Boundaries in Reverse

When I last wrote I was working on my boundaries and I got to use them today, but in reverse. When I was at the eye doc today there was an elderly woman in a wheelchair ahead of me. I didn’t know she was in line before the receptionist pointed sharply with her whole arm and finger that I was NOT next, as this woman was before me.

That woman was parked about 20 feet away with chair not moving. I assumed she was with a person close to her left. Turns out I had assumed wrong. This woman in the chair gave me the stink eye while I excused myself as she rolled up. The receptionist was sort of full on bouncer and I took a seat finding my place in the world.

I had seen the nursing home bus drive off as I drove in and it appears the wheeled one had been a passenger. She told the receptionist that she was probably late for her appointment and didn’t really know what time it was. This was sounding like a situation to me. The receptionist asked for her name and told her that she didn’t seem to have an appointment today. “Well, maybe it is tomorrow!” she replied and started to rub her arms in what I imagined was nervousness.

My characteristics of the Enneagram #2 kicked in and I looked over at the woman who I thought was her companion. That person was deep into People magazine and not showing that she was part of this and realized that then I was. I listened to the receptionist go over a few scenarios of what was going on with this wanna be patient. It seems as though she was dropped off and left by the nursing home bus at the wrong clinic. I had seen the bus driving off. Hmmm.

The receptionist said that she didn’t know where this other doctor’s clinic was. Really? I couldn’t help it and told the receptionist that the correct clinic was about 2 blocks away. This was news to the receptionist and since I have my doubts about her abilities and social skills anyway I was about ready to jump up and say, “Save my appointment, I will take her over there myself.” This lack of boundaries is sometimes hard to bottle and I am trying to learn that not all problems are mine to solve.

This was just before the woman herself said, “I will do it myself.” For many reasons I know many random and often useless things and one of them is that the sidewalks are not in good repair in that way to the other office and the street is full of holes. I was thinking that this may not go well for this chaired one, but my parents always told me that one of the things I said first when learning to talk was, “I can do it myself.” I tipped my invisible respect hat to her.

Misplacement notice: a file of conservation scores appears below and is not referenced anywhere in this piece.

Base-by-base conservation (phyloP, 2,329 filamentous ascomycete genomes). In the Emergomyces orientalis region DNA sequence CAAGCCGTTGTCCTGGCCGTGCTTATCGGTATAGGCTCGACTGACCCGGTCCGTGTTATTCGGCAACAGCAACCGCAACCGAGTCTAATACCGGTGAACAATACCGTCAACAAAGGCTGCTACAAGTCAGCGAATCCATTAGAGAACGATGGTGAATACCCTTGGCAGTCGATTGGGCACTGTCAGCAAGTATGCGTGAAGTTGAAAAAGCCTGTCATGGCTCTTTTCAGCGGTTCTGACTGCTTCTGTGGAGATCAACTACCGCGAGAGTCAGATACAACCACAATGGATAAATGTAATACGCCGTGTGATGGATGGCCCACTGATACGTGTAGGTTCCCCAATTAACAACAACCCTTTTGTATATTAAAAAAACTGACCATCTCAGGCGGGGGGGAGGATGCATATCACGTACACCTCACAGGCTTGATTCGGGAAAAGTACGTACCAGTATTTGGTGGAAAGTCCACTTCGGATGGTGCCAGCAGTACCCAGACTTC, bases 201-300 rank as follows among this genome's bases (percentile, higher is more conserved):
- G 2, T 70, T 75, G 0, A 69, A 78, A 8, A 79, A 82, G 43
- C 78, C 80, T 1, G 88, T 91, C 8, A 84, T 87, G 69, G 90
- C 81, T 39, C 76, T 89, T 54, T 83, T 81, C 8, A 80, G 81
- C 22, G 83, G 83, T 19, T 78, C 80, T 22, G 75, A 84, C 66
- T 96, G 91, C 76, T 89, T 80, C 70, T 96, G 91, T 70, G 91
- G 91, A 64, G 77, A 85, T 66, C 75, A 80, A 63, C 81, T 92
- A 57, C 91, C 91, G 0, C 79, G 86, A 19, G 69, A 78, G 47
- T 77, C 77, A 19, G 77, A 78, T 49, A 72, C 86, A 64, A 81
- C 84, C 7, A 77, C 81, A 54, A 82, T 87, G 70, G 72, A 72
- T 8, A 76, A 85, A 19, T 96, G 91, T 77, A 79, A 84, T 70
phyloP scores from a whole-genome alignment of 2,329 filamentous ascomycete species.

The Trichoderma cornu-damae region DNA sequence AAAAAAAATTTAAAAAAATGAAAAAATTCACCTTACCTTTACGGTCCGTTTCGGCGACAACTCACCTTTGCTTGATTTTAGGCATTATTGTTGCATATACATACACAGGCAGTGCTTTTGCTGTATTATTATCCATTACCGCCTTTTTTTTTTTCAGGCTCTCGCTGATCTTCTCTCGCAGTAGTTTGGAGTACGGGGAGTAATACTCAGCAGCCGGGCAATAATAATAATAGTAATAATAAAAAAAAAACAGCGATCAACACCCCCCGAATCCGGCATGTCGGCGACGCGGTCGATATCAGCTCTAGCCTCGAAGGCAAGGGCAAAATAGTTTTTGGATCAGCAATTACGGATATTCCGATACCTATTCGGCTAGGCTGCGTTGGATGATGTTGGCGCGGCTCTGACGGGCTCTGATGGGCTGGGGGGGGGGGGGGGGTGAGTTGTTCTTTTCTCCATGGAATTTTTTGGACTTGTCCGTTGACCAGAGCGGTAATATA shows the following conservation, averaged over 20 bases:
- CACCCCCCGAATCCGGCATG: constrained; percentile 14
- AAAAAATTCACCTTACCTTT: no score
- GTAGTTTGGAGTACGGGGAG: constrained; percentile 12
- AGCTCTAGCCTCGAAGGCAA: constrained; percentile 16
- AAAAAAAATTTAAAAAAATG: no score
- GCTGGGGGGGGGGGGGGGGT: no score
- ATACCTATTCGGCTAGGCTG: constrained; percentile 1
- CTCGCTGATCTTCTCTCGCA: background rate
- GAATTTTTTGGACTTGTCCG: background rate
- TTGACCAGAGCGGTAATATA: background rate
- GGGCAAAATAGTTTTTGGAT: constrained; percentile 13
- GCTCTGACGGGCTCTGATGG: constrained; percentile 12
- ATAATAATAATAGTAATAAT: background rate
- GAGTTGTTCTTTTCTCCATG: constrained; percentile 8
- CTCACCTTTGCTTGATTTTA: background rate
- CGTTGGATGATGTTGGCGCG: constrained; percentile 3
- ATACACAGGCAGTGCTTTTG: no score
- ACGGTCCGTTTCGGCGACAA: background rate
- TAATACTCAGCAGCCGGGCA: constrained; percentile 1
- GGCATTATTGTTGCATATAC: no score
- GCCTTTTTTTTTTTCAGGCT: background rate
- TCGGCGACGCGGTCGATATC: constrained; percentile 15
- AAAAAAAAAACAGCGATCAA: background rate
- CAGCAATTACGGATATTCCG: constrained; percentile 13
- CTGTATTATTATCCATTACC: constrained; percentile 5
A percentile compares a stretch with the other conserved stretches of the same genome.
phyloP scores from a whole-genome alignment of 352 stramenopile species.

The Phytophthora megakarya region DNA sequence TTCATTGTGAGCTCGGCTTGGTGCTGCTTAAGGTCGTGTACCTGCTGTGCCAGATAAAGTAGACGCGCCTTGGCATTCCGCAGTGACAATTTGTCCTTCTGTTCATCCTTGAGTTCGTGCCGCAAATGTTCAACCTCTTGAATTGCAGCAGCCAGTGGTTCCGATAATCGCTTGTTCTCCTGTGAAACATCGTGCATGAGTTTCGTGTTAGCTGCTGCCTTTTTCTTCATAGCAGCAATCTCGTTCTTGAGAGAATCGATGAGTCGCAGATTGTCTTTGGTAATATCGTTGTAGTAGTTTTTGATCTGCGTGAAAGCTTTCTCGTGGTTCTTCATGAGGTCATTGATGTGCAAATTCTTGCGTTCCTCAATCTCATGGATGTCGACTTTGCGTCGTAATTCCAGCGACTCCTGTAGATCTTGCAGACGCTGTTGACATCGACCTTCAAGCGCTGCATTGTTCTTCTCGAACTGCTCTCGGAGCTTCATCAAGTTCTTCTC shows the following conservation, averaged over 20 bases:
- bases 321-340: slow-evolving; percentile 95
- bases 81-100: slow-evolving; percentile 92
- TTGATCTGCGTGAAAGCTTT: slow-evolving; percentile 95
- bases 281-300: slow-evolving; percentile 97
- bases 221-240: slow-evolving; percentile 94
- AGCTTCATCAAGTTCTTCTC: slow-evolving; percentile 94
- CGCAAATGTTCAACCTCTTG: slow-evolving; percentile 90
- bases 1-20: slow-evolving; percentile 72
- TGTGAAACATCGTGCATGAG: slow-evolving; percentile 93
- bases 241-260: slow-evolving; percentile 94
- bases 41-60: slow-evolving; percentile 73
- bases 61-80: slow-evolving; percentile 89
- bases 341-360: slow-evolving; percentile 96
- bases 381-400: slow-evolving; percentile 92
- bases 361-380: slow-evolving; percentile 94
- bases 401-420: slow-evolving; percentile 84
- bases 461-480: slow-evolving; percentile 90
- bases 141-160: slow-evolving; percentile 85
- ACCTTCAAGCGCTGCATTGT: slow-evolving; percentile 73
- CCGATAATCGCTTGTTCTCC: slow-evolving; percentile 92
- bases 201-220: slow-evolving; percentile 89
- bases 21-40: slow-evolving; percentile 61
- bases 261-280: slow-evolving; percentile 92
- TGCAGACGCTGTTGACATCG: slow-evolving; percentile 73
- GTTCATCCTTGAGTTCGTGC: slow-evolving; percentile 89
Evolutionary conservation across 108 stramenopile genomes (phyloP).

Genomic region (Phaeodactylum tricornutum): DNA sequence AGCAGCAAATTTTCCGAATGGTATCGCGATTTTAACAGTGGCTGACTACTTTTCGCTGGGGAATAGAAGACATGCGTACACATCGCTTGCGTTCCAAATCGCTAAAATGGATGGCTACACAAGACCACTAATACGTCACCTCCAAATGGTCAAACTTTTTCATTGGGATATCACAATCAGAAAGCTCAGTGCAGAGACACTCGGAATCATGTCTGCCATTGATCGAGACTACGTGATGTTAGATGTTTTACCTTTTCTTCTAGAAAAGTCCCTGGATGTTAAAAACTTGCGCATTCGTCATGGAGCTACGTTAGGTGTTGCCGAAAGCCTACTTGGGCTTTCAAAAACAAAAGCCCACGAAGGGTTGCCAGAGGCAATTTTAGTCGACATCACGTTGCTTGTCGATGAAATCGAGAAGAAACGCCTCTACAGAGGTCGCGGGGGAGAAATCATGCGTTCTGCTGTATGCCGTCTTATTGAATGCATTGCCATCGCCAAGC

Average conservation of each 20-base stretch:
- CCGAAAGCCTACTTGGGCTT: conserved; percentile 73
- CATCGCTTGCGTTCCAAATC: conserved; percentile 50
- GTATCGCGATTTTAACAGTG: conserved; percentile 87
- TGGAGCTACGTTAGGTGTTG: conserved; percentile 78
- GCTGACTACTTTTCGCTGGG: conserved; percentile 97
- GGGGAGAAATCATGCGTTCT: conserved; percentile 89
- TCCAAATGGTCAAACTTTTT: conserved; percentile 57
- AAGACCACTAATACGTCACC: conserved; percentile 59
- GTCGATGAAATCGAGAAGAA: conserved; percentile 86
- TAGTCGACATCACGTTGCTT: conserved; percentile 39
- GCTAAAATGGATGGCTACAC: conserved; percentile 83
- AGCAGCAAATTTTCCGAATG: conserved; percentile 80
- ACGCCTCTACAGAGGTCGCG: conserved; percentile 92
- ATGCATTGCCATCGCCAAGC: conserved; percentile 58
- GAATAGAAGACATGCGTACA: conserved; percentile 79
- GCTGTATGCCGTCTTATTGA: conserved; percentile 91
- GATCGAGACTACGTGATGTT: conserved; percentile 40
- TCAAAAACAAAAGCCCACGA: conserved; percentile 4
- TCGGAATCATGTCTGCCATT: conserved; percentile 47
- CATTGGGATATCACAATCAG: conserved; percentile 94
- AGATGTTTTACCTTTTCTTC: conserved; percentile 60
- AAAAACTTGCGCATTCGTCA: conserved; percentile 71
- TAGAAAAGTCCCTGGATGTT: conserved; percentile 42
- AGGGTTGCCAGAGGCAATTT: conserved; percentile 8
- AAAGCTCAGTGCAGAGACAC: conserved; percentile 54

I assessed her chair’s little motor and weight from afar and thought that she maybe could do it herself, but if that was my mother I would not want her to do that herself. I remained silent and in my boundary trying to figure out how to make sure someone called the bus and the other office. I did not have faith that this receptionist could accomplish this as I had dealt with her myself last week. Then I also was thinking about myself, “Wow, you are a 2 on the Enneagram Scale and you need to tone it down as you are not the only one that is responsible for strangers. You are not responsible for her safe travel, her making her appointment somewhere else, the other office not getting her in anymore today as she is really late now, letting the bus driver know that he goofed big time and will he know now where to find her, and most importantly that she is nervous and growing overwhelmed because of this whole thing. What to do? What to do? Of course this took just seconds of consideration as who waits that long to help? I think that lots of people don’t worry this much, but I do. Then one of the nurses came out and heard of it and said that she would go with that woman on her way to the other clinic. Whew!!!! All that mental boundary jumping is exhausting. A nurse did it instead as it was in her actual boundary, but even though some things are not mine to do, I am willing and have to learn which things are mine and which things are not.